It’s easy to think that this high emotional needs child is a challenge, but that couldn’t be farther from the truth! I know if I can make winning her heart my highest priority, I’ve won the battle for my child. On the other hand, if I don’t pay attention, her heart is vulnerable due to her desire for connection.


Final Thoughts

I want you to know this post was meant to inspire, not to condemn. If you struggle in any of these areas, you’re human and now have the opportunity to make a change.

The world isn’t offering free passes to our kids when we mess up as parents. We have a responsibility to show up every single day because it means everything to those precious kids of ours. And change is never too late if coming from our full heart!

But on those days when all you can do is grab nuggets in the drive-thru for dinner on the way home and let your kids play their XBOX until bathtime, just know we all have days like that. And it’s OK.

If our mindsets are primed for connection with our kids on most days, your children will stay full for the days when time is very, very short. 

How do you connect with your kids? Share your best tip in the comments below!

 
 

17 Immune Boosting Foods to Keep Your Kids Healthy All Year Round

Natural ways to build your child's immunity

It’s flu season and you know what that means… germs! So what’s a mama to do when she sends her kid to school and doesn’t want them coming home with colds, bugs, and the flu?

The answer is to naturally build up their immune systems!

You may be asking yourself, “Why does my kid keep getting sick?”

The answer is our magnificent bodies have the ability to fight off harmful invaders on its own. But those soldier anti-bodies need to be strong in order to work effectively.

One of the best ways to keep our bodies healthy and able to fight off infection is to eat healthy immunity-boosting foods. Specifically living foods filled with phytonutrients.

Natural ways to build your child's immunity

Our kids and ourselves need to be eating as much of these foods as possible and ditching the starchy and sugary snacks and treats as much as possible.

I offer apples, oranges, strawberries, and grapes as snacks instead of allowing them to grab some crackers or a granola bar. If they are still hungry they can have some greek yogurt with granola. Usually, that’s enough to hold them over until the next meal. If I let them choose a snack, they gravitate right to the packaged snacks that I buy to pop in their school lunches as a treat.

Another important way to increase your child’s immunity is to give them a nutritional supplement like a multi-vitamin. Just be careful of all the additives and unnecessary colors that are added to vitamins. There have even been problems with children’s vitamin labels not matching the vitamins inside, resulting in dangerous overdoses in children.

I found these natural vitamin gummies to help keep my kiddos cold-free. My kids had very few colds and no flu during a very harsh flu season last year. And to top it off, I forgot to give them their flu shot!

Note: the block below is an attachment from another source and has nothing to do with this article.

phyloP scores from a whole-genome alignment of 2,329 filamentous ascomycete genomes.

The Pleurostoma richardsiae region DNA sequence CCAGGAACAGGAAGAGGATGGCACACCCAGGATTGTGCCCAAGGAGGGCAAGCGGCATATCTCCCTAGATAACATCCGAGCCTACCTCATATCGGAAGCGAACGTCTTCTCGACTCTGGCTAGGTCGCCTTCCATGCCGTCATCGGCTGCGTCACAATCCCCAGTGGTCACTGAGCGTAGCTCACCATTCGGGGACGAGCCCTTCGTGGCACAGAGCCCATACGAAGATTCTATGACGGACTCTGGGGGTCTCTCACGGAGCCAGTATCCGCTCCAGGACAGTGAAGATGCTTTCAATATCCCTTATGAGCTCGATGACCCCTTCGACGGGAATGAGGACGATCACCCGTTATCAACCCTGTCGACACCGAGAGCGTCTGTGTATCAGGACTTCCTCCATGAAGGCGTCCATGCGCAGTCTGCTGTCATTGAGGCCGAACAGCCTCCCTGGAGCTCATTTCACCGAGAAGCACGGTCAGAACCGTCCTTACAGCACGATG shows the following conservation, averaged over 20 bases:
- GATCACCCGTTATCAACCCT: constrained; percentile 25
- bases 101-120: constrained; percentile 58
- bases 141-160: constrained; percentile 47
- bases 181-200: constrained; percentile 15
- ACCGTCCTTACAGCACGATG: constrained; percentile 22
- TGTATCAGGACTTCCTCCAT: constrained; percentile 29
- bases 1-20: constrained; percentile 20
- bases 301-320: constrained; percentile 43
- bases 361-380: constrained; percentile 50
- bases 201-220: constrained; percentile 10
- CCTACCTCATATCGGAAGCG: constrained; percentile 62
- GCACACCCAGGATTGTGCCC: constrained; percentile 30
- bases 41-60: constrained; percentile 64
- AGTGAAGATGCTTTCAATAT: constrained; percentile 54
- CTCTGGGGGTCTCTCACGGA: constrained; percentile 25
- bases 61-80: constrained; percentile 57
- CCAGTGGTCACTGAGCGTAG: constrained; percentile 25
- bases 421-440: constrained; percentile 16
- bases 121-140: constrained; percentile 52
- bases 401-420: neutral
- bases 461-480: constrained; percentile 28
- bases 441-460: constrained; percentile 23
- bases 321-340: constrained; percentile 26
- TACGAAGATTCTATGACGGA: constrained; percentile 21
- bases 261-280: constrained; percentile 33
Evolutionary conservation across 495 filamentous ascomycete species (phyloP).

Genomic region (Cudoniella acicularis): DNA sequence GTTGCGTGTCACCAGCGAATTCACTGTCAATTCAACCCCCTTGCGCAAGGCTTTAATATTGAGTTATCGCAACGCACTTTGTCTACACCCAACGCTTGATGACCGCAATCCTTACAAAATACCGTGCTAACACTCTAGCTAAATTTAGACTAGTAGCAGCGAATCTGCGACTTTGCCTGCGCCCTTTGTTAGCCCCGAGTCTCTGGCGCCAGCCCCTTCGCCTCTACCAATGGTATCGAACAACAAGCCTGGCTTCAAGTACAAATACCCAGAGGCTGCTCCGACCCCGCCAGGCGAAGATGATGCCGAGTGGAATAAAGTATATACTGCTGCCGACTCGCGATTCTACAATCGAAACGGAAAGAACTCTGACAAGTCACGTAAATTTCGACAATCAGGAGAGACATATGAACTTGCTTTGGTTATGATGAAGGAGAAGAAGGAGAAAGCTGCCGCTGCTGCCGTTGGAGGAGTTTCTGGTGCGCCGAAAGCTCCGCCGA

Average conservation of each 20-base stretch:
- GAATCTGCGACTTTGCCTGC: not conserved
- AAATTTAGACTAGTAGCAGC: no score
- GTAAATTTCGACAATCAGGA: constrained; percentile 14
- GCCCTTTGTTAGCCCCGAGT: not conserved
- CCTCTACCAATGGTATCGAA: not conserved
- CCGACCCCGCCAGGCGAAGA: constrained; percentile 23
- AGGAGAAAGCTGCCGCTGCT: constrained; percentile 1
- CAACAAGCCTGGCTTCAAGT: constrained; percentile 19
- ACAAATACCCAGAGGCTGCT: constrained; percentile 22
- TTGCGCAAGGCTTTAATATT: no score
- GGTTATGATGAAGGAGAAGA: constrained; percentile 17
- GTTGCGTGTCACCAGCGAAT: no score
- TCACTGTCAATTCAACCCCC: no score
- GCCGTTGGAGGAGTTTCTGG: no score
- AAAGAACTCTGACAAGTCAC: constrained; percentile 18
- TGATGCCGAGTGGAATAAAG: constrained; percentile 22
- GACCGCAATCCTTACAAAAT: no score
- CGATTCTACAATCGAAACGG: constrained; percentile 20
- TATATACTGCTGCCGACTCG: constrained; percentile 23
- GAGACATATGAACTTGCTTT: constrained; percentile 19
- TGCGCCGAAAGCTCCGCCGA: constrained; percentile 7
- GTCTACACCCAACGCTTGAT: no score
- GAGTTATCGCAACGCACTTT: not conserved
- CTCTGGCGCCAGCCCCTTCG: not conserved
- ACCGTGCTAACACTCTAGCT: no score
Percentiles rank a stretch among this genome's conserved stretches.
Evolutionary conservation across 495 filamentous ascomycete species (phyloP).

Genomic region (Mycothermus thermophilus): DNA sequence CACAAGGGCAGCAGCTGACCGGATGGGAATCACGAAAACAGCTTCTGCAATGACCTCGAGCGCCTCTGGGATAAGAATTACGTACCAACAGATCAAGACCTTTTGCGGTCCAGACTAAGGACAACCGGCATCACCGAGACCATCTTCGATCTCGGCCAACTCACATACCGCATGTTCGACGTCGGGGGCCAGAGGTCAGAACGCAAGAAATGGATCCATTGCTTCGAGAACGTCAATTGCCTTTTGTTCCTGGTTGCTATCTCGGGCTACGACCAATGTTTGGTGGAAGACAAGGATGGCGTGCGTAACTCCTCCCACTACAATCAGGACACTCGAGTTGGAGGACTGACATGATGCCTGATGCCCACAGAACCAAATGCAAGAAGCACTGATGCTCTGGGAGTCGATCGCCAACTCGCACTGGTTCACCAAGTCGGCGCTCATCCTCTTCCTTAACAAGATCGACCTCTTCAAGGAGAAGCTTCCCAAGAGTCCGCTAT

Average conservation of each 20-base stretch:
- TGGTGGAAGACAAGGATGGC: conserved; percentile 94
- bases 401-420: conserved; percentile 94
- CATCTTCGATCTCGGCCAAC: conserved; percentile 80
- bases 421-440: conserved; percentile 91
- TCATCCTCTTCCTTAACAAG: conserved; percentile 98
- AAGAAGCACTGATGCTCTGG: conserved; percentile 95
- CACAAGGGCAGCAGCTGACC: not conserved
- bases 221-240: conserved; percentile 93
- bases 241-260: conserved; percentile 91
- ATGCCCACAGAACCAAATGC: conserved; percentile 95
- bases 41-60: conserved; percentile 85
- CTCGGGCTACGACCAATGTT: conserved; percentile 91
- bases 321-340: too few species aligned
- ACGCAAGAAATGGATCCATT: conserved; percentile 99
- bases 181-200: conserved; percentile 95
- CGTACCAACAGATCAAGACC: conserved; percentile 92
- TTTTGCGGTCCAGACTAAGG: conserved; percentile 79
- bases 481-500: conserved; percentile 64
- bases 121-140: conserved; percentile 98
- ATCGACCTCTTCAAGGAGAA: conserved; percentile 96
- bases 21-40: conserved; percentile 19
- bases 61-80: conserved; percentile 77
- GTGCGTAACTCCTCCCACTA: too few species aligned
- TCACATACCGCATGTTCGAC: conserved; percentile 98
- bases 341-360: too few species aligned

18 Natural Ways to Boost Your Child’s Immunity

Here are 18 healthy food recipes to keep your kiddos healthy. Use these methods to build their immunity to prevent colds and flu and also use in the event they do catch something to speed their healing and recovery time!

Cold and Flu Prevention

Easy Immune Support Tincture

Easy Immune Support Tincture

Source – Raia’s Recipes

Love the glass droppers? You can get them here!

Immune Boosting Juice

Immune boosting winter juice

Source – Happy Foods Tube

Cranberry Kefir Fruit Snacks

cranberry kefir fruit snacks

Source – Raia’s Recipes

Homemade Elderberry Syrup

elderberry syrup instant pot

Source – Eating Richly

Popeye Smoothie

popeye smoothie recipe

Source – Oh The Things We’ll Make

Immune Boosting Tea

Overhead view of Immune Boosting Tea Recipe in a mug with a lemon slice in it

Source – Joy Food Sunshine

 

Elderberry Gummies Recipe

elderberry gummies to prevent colds and flu

Source – Must Have Mom 

Need those silicone gummy molds? Find them here! 

IMMUNE BOOSTER BEET, CARROT & ORANGE JUICE

IMMUNE BOOSTER BEET, CARROT & ORANGE JUICE

Source – Happy Foods Tube


Cold and Flu Speedy Recovery

Immunity Chicken Soup

Immunity boost chicken soup recipe

Source – Sonshine Kitchen

Immune-Boosting Friendship Smoothie Bowls

immunity boosting fruit bowls

Source – Strength and Sunshine

Mineral Rich Electrolyte Smoothie

electrolyte smoothie recipe

Source – Raia’s Recipes

Grape Juice to Stomp Out Stomach Flu

grape juice to get rid of stomach flu

Source – Must Have Mom

Tummy Healing Soup for One

tummy healing soup

Source – Strength and Sunshine

Herbal Tea Kool-aid Alternative

herbal tea kool-aid alternative

Source – Pistatio Project

Essential Oil Immune Booster Recipes

 

 

 

Natural Vapor Rub

All-Natural-Peppermint-Lavender-Homemade-Vapor-Rub

Source – Crayons and Cravings

Headache Bath Bombs

Heachache bathbombs

Source Crayons and Cravings

7 Oils for Colds

essential oils for colds

Source – My Organized Chaos